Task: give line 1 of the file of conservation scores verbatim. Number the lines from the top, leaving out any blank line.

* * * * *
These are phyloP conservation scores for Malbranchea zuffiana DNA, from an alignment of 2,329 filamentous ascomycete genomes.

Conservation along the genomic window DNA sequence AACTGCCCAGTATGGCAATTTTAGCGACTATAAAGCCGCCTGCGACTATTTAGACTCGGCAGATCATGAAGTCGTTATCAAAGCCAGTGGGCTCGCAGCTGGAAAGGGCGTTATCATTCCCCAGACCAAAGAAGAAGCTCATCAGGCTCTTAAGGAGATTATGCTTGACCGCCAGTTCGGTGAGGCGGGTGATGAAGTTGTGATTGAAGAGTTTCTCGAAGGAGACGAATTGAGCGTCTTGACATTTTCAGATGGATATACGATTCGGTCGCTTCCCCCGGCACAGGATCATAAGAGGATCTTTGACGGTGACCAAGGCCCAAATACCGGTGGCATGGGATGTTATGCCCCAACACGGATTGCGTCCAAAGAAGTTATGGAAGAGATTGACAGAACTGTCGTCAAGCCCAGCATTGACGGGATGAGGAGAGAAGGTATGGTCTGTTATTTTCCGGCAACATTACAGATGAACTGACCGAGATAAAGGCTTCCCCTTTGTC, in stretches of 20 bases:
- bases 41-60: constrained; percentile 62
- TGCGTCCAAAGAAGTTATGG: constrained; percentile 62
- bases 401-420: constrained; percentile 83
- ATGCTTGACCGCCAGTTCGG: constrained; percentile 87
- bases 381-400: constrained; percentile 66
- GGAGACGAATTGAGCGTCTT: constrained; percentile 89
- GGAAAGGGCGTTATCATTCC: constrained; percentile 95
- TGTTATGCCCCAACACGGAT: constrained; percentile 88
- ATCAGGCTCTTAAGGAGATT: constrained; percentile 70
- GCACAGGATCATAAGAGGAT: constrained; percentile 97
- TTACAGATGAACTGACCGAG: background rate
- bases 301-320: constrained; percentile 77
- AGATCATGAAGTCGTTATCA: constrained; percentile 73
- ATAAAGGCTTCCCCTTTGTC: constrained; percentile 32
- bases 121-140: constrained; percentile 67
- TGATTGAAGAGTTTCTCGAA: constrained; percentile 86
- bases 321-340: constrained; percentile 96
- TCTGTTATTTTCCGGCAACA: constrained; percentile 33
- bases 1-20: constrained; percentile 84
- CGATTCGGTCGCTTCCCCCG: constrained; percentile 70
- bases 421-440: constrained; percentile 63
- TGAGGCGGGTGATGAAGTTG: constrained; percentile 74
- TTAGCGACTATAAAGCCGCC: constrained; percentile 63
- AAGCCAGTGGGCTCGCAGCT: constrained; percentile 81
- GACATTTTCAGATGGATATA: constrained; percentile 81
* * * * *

These are phyloP conservation scores for Malbranchea zuffiana DNA, from an alignment of 2,329 filamentous ascomycete genomes.